If you grew up with a family pet, then you have surely noticed that they often seem to hear things that you don’t hear. Now that you’ve read this section, you probably have some insight as to why this may be. How would you explain this to a friend who never had the opportunity to take a class like this?

Solution

S1

B

S2

A

S3

C

S4

D

S5

D

S6

Other species have evolved to best suit their particular environmental niches. For example, the honeybee relies on flowering plants for survival. Seeing in the ultraviolet light might prove especially helpful when locating flowers. Once a flower is found, the ultraviolet rays point to the center of the flower where the pollen and nectar are contained. Similar arguments could be made for infrared detection in snakes as well as for the differences in audible ranges of the species described in this section.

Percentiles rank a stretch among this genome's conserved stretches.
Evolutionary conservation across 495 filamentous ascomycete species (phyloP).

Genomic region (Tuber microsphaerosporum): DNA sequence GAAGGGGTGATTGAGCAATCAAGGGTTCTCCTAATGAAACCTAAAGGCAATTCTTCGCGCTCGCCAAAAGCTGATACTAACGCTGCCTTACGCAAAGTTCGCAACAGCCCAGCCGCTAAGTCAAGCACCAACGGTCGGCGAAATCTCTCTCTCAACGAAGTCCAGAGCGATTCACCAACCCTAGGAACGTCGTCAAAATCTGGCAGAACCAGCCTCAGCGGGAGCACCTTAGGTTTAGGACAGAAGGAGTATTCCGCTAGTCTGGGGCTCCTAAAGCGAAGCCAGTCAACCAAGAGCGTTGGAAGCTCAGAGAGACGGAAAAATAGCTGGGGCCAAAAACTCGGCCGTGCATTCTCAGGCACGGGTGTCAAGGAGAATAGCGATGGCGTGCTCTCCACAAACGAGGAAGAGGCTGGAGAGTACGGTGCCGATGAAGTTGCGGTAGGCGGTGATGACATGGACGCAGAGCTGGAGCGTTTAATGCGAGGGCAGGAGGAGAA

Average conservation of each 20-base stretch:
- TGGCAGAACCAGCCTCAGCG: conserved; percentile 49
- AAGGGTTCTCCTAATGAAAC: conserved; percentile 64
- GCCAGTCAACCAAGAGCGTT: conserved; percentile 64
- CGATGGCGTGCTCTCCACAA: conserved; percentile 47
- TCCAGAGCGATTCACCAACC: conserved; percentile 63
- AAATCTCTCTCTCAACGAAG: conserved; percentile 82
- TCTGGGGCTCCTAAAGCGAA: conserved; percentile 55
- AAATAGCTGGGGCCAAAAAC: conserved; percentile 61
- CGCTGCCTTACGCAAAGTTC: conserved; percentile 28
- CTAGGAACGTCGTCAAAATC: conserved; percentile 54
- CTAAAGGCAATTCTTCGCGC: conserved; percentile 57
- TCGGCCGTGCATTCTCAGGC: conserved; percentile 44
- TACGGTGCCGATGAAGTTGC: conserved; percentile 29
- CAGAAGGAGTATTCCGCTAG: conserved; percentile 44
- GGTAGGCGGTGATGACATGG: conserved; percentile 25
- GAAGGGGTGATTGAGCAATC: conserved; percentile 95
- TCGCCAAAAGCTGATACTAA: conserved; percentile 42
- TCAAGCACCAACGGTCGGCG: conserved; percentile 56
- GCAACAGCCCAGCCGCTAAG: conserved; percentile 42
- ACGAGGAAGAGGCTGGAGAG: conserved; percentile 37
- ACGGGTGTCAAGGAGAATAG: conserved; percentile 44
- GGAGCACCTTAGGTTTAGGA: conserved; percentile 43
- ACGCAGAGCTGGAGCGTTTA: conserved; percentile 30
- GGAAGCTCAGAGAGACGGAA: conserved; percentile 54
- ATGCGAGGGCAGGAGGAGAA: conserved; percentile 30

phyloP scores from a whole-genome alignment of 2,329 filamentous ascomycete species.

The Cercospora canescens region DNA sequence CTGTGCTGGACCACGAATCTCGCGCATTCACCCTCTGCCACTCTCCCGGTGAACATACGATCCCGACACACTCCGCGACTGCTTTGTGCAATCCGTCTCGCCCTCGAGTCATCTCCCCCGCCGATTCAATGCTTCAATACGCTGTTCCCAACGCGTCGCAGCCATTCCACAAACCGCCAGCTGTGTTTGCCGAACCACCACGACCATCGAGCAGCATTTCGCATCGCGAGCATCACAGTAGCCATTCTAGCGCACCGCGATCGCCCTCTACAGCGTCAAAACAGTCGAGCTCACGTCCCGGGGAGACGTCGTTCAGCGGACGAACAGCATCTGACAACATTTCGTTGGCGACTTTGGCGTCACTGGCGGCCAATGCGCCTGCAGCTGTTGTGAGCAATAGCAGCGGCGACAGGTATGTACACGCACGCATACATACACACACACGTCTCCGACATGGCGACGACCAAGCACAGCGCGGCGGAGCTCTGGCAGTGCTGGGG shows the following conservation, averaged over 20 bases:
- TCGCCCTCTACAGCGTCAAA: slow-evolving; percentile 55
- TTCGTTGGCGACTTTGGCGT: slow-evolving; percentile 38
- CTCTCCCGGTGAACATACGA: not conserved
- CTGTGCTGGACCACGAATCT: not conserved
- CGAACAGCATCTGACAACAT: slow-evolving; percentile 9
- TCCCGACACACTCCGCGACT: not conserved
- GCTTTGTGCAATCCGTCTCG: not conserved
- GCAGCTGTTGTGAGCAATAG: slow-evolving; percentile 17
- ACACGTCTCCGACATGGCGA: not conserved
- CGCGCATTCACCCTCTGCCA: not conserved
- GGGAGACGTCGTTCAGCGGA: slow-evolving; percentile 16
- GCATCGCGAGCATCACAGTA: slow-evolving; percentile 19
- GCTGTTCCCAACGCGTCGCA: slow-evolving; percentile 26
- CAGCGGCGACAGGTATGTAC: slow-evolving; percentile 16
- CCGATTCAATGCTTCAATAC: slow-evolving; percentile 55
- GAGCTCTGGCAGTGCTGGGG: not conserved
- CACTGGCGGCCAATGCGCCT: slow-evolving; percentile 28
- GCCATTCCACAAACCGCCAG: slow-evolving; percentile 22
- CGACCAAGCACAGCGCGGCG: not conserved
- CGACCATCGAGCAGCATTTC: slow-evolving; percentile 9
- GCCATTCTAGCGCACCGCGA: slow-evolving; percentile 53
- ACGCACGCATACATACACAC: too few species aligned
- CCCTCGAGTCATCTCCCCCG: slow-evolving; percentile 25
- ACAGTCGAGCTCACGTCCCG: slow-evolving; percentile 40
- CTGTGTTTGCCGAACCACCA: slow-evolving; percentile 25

S7

Once again, one could make an evolutionary argument here. Given that the human voice falls in this middle range and the importance of communication among humans, one could argue that it is quite adaptive to have an audible range that centers on this particular type of stimulus.

5.3: Vision

The visual system constructs a mental representation of the world around us. This contributes to our ability to successfully navigate through physical space and interact with important individuals and objects in our environments. This section will provide an overview of the basic anatomy and function of the visual system. In addition, we will explore our ability to perceive color and depth.

Review Questions

Q1

The ________ is a small indentation of the retina that contains cones.

  1. optic chiasm
  2. optic nerve
  3. fovea
  4. iris

Q2

________ operate best under bright light conditions.

  1. cones
  2. rods
  3. retinal ganglion cells
  4. striate cortex

Q3

________ depth cues require the use of both eyes.

  1. monocular
  2. binocular
  3. linear perspective
  4. accommodating

Q4

If you were to stare at a green dot for a relatively long period of time and then shift your gaze to a blank white screen, you would see a ________ negative afterimage.